Cultural Musings

My 7 biggest complaints about Poland

 So I’m gonna get a little ranty and tell you my complaints about Poland. Let me preface this by saying please don’t read this post first and think I’m a total asshole. I’ve written many heart-warming, sentimental posts about my love for Poland so, please, no offense, ok?

Air quality and general lack of environmental-friendliness. Air quality sucks for a few reasons. One of them is that this part of Poland (Silesia) is industrial and the other reason is that people burn garbage. This is due to the fact that people either don’t have money for more efficient methods of heating or don’t want to pay. Not only that, many people are skeptical of recycling. Um, why? Maybe the idea is something new for a lot of people, so if it’s new, you push back against the change. Ok I get that, but I often hear from people that they don’t recycle because they live in a flat and don’t have a place for 3 bins that will help them segregate. So do what I do and take a plastic bag and shove everything inside and then segregate when you go downstairs. It’s really not that complicated. or “I don’t recycle because the truck just takes everything and puts it in the same place anyway”. Yes and 3 minutes spent on segregating was lost forever. What a tragedy.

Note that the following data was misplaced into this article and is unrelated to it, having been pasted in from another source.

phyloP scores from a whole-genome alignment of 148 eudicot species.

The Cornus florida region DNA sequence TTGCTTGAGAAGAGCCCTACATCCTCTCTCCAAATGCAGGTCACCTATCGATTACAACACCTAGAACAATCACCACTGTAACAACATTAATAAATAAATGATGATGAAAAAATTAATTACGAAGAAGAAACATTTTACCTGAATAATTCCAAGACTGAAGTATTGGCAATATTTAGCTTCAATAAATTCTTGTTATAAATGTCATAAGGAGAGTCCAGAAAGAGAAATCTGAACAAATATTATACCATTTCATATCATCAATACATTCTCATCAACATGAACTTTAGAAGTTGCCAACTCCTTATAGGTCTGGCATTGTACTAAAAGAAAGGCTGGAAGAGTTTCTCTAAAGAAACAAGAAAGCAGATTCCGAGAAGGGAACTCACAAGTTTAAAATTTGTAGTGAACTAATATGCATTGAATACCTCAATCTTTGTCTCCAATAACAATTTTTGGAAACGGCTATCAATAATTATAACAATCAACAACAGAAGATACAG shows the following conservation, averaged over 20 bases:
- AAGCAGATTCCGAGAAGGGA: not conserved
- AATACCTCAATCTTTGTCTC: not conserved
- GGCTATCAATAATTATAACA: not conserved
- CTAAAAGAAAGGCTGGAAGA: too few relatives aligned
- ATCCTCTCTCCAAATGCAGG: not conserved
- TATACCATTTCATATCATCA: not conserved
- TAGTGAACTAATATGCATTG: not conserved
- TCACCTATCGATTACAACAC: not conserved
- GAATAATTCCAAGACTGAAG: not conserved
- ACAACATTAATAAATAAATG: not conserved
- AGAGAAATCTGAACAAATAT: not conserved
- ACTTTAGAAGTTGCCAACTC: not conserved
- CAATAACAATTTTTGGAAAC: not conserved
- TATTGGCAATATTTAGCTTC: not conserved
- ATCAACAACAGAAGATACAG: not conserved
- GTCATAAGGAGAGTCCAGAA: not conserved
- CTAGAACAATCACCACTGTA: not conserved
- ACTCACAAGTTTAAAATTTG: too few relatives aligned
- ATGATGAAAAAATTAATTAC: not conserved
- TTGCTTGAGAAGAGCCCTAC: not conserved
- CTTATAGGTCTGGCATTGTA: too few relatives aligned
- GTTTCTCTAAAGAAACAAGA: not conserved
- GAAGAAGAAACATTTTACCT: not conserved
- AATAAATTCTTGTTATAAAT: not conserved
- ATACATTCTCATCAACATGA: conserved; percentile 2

Everyone speaks Polish to me too fast. Ok I understand a lot of Polish but, for the life of me, I can’t understand why no one slows down their speech when they talk to me. Ma-sa-kra. You have to slow down your speech when talking to foreigners, y’all. I don’t need more excuses to look stupid. Throw me a bone.

Taxes. Being from the States, this is my most common complaint about Poland. Given the fact that there are many absurd social benefits and social health care, taxes are massively high. Sales tax (VAT) alone is 23% percent. Although they are far from the highest in Europe, the comparison to America is quite dramatic and it’s only getting worse.

Graffiti. I can’t stand this. There are beautiful buildings everywhere which are covered in graffiti, and not the pretty kind. The kind that just lets you know which football team they support or which area they live in. Somehow kinda idiotic to spray paint the name of your area on a building in your area… but ok. A new coat of paint? Perfect opportunity to paint “Piast całe życie!”